A new funding model, the Australian National Aged Care Classification (AN-ACC) model, will be introduced from 1 October 2022, replacing the Aged Care Funding Instrument (Health Portfolio 2021–22 Budget Stakeholder Pack (DoH Budget Pack), p. [112]). This announcement follows several years of work to build an evidence base for a new funding model. The Budget provides $189.2 million for the implementation of the new model, including $53.3 million for a two-year transition fund to support providers to make this change (DoH Budget Pack, p. [112]).

Independent Hospital and Aged Care Pricing Authority

The Royal Commission identified the need for an independent pricing authority, similar to the one in the public hospital system. The Commissioners provided separate recommendations on some of the particulars of the pricing authority, with Commissioner Briggs recommending the expansion of the existing Independent Hospital Pricing Authority (IHPA), under Recommendation 11 (vol. 3A, p. 78). The Budget provides $49.1 million over five years from 2020–21 to expand the IHPA to provide independent advice on aged care pricing (DoH Budget Pack, p. [145]).

Minimum staff time standard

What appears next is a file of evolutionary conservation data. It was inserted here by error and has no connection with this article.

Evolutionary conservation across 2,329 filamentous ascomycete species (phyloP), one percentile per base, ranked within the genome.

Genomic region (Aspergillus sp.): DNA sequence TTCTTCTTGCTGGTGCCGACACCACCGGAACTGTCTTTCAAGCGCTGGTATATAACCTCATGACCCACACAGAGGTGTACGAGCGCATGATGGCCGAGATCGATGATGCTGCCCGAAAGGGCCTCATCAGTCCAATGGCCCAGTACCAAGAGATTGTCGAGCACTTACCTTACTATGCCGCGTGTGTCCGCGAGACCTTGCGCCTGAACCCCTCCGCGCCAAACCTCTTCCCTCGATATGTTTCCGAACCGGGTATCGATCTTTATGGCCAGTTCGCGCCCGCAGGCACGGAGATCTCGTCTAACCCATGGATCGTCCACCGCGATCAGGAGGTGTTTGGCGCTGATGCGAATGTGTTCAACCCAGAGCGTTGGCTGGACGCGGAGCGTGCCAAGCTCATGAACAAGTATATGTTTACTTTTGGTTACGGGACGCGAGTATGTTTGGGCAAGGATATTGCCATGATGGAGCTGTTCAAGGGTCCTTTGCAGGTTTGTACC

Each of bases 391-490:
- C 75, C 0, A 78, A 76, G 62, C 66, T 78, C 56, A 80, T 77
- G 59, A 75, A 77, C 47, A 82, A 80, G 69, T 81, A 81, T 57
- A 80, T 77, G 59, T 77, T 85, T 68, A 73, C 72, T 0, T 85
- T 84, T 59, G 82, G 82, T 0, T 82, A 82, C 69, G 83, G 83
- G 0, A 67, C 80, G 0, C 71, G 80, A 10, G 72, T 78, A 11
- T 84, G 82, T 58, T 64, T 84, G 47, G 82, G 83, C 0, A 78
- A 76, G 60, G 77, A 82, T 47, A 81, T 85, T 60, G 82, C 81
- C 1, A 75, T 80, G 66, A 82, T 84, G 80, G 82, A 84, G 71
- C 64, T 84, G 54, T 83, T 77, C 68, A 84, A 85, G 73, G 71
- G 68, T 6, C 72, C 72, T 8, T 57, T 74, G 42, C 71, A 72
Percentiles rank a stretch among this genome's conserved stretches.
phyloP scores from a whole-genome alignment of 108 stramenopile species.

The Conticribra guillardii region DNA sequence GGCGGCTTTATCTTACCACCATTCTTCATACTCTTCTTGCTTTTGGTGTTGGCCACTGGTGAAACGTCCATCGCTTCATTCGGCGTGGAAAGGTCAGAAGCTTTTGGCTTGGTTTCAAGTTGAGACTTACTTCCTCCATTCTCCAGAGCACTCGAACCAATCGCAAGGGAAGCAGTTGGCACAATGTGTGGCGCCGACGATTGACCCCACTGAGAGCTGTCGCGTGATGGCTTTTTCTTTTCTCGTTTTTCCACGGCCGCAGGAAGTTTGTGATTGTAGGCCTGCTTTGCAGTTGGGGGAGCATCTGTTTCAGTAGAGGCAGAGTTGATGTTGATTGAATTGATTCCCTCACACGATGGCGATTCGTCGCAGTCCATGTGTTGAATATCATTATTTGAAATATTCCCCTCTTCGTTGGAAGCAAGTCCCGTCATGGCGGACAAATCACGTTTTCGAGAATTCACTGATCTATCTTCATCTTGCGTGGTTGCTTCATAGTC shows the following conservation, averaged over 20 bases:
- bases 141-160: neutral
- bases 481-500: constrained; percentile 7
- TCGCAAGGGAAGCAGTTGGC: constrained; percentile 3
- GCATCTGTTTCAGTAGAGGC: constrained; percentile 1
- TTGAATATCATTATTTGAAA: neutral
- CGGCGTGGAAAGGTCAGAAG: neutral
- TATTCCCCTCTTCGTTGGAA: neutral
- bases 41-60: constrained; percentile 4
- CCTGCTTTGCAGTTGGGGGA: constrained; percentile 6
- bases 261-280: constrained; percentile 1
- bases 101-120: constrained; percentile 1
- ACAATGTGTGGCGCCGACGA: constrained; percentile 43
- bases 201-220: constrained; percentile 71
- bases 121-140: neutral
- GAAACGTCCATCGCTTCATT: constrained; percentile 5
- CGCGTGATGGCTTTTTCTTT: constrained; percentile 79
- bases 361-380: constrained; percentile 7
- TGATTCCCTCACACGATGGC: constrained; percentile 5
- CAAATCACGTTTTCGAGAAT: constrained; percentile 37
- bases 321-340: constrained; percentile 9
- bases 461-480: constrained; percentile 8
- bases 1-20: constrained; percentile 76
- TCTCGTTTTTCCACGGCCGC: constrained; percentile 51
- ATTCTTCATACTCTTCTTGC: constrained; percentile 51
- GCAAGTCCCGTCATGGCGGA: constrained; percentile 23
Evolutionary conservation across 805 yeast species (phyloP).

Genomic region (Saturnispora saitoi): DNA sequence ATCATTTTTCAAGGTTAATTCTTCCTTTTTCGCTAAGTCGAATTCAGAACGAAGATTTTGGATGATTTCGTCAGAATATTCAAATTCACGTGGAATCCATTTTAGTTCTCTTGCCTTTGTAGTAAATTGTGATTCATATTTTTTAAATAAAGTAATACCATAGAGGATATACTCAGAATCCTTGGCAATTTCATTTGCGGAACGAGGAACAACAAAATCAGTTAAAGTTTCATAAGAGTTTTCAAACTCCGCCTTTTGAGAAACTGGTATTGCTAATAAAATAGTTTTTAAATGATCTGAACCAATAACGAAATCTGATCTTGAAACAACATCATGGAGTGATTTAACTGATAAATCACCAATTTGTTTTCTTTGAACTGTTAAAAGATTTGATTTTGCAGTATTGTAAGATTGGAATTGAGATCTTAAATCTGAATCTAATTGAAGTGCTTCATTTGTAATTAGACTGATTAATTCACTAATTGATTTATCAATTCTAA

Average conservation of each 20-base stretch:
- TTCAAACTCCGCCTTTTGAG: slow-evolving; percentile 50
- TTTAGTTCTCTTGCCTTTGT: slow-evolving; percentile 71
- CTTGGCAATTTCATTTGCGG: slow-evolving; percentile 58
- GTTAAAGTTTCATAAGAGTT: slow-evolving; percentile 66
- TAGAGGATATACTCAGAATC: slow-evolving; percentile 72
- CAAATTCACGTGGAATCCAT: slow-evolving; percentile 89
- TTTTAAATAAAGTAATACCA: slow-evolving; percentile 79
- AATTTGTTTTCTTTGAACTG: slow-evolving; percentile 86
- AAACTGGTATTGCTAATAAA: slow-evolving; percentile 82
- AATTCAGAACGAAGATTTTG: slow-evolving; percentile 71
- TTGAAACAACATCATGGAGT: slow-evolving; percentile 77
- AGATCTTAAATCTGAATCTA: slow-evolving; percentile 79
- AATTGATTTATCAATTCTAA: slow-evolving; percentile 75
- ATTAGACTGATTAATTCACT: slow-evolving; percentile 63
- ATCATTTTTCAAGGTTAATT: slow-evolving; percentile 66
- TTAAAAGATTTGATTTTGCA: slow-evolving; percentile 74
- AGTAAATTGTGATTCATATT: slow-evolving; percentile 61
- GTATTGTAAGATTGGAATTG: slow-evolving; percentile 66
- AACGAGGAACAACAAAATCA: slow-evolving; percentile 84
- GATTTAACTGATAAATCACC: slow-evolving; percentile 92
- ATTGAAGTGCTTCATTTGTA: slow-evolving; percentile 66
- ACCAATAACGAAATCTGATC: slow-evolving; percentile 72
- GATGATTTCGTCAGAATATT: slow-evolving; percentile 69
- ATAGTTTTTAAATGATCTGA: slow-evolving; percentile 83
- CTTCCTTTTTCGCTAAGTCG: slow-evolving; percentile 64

The introduction of the AN-ACC funding model includes a $3.9 billion funding increase to support providers to meet the minimum staff time standard (DoH Budget Pack, p. [116]) proposed by the Royal Commission in Recommendation 86, points 2 and 3 (p. 419). This would mean a resident would receive a set minimum amount of care time from nurses and personal care workers each day. The timeline and the continued increase in staff times recommended by the Commissioners, with an increase to 215 minutes of care staff time and a registered nurse on site at all times by July 2024, have not been incorporated into the Government’s response but perhaps will be identified as part of the new Aged Care Act (refer to the article on aged care quality and governance).

Implementation of the standard will be staged as follows:

  • July 2021—providers will be required to report their care staffing minutes at a facility level with their annual financial return in October 2021.
  • July 2022—providers will be required to provide a quarterly report on the care staffing minutes. In addition, they will be required to provide monthly care statements to the resident and their family that outlines the care the person has received and any changes of significance.
  • December 2022—the data on the care staffing minutes will be used as part of the staffing star rating system.
  • October 2023—a mandatory minimum care staff time standard will be introduced. This standard will require an average of 200 minutes of care time per resident per day, with a minimum of 40 minutes with a registered nurse. In addition, a registered nurse will be required to be on site for a minimum of 16 hours per day (DoH Budget Pack, p. [116]).

Structural reforms in residential aged care